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"I believe that to meet the challenges of our times, human beings will have to develop a greater sense of universal responsibility. It is the foundation for world peace."

Miami students work on digital archives for Tibet

September 15, 2010

By Caitlin Kluener, Contributing Writer
Oxford Press
September 14, 2010

OXFORD -- Students and faculty alike are
anxiously awaiting the arrival of His Holiness
the 14th Dalai Lama at Miami University for his public lecture Oct. 21.

A group of students headed by Glenn Platt and the
Armstrong Institute for Interactive Media
Studies, however, has other plans for him.

They plan on asking His Holiness to ever so
kindly don a pair of 3-D glasses and take a tour
through their virtual reality model of a sacred
mandala, a sort of spiritual road map commonly
used by Tibetans in meditative practices.

The virtual mandala is just one part of what
Platt, a professor of marketing and the C.
Michael Armstrong Chair of Interactive Media
Studies at Miami University, hopes to be the
“creation of a virtual presence that helps
preserve the cultural heritage of Tibet.”

Along with the mandala, an online version of the
Tibetan government’s cultural archives and
possibly a Tibetan language tool are being developed.

"Tibetans are being spread all throughout the
world, so it would be ideal to create a digital
way for them to be connected to their culture,” Platt said.

In October 2009, Platt traveled to the Tibetan
government-in-exile (located in Dharamsala,
India) on behalf of the provost of Miami
University to aid in forming an agreement with
the Institute of Buddhist Dialects in Dharamsala,
India to establish a student partnership to help
with the digital preservation of Tibetan culture.
While Platt was there, he was shown archives,
ancient texts and artifacts that were being kept
in a damp brick-walled room, where they wouldn’t keep well.

The university there had a large scanner to start
the digitizing process to preserve these ancient
texts, but needed help doing so correctly.

While abroad, Platt identified three large
projects to help the Tibetan cause additionally.

First, Platt and his students would aid in the
digitization project by figuring out how to go
about it efficiently. The Institute of Buddhist
Dialects has only one large scanner, so help is
needed with the workload and also with
compression and the saving of metadata. The
archiving of texts could thus be done faster if
Miami students and faculty were to aid in the
project by using their knowledge of the technology.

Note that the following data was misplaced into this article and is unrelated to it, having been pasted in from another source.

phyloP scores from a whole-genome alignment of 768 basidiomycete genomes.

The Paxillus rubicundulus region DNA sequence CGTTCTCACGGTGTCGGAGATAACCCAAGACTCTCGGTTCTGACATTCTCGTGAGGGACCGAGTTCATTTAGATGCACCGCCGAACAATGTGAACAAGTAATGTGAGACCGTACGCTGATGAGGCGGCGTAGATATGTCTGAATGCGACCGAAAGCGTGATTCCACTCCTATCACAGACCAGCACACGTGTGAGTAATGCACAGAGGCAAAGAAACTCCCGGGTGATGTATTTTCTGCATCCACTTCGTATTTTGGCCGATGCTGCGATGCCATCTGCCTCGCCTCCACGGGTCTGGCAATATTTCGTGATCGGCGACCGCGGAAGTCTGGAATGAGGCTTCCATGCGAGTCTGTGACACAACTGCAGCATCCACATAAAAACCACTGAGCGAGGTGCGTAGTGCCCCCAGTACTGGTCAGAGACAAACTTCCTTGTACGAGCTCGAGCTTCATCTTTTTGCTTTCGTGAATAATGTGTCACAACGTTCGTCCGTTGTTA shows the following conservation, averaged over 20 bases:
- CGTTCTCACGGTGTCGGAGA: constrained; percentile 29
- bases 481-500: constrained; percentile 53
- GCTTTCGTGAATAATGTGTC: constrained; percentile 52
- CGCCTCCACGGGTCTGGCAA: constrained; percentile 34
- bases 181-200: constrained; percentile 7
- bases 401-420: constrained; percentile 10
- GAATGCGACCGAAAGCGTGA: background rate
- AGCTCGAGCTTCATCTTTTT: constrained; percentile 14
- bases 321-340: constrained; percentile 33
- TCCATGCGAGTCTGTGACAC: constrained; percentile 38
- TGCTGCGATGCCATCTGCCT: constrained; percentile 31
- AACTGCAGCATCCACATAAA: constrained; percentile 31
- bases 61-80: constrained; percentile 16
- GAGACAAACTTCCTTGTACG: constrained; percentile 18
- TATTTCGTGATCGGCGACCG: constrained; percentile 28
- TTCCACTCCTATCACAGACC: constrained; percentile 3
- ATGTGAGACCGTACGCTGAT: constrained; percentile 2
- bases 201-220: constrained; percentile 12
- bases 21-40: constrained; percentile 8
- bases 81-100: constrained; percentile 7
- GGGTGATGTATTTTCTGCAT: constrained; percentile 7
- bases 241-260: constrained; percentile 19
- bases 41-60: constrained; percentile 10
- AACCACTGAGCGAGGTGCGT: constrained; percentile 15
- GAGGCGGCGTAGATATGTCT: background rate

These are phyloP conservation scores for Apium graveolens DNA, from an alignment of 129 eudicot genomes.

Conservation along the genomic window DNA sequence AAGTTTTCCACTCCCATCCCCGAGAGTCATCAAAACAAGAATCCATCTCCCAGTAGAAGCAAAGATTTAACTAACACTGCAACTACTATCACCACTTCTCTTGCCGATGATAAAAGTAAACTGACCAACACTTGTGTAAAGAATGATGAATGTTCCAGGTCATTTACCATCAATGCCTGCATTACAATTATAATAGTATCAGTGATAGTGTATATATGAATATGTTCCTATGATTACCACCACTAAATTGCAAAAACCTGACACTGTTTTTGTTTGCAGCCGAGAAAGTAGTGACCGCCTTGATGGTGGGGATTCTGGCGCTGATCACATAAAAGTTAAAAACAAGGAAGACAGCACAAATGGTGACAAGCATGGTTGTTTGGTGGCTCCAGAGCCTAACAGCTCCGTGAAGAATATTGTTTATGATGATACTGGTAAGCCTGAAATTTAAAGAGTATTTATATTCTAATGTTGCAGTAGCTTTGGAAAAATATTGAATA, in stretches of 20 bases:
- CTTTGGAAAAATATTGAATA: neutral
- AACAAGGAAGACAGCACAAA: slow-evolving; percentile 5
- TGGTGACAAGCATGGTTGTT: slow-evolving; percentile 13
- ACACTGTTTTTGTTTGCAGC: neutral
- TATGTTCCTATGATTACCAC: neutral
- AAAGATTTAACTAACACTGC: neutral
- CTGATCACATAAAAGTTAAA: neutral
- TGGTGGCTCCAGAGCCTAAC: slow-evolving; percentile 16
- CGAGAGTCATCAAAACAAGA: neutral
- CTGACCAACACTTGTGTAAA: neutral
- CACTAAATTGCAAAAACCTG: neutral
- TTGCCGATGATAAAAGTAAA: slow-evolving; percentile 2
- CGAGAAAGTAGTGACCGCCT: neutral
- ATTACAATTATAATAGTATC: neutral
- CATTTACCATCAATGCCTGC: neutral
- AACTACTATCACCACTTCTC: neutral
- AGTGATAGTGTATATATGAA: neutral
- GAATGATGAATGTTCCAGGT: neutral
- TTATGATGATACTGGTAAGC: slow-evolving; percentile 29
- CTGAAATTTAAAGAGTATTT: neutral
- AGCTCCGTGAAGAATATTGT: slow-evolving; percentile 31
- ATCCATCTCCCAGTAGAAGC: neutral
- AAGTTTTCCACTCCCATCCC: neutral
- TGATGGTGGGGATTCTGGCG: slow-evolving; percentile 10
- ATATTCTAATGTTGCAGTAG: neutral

The second major project would then be to create
an online Tibetan language tool. As the Institute
does not have access to an online source, this
would not only aid the students and faculty
there, but would also provide a learning device
for any estranged Tibetan seeking to learn the language of their ancestors.

The third major undertaking would be to create
the virtual reality model of a mandala, as
students in Dharamsala have just 2-D drawings to
help them visualize the structure of what
Buddhist monks believe is something to be not
just seen but experienced, according to Platt.

Work on these projects was started during spring
semester 2010 and over the summer.

The AIMS Capstone class completed a set of
recommendations of formatted ways to preserve the
archives this past spring. They developed a
working relationship with Google Library, which
helped them set things up and connect with the
Tibetan library. Google is to host the library,
and will help set up as it progresses.

"It’s a great opportunity for the students,"
Platt said. "It’s a way for them to be connected to another culture.”

The virtual mandala is also underway.

The future of the online language tool, among
other smaller projects, will depend on time and
funding. Plans for the creation of a Center for
Tibetan Studies at Miami University, where
further digital projects would occur, are in the
works, but will not be acted upon until a donor
is found who could financially support it. Platt
would like to have the center up and running as soon as possible.
CTC National Office 1425 René-Lévesque Blvd West, 3rd Floor, Montréal, Québec, Canada, H3G 1T7
T: (514) 487-0665   ctcoffice@tibet.ca
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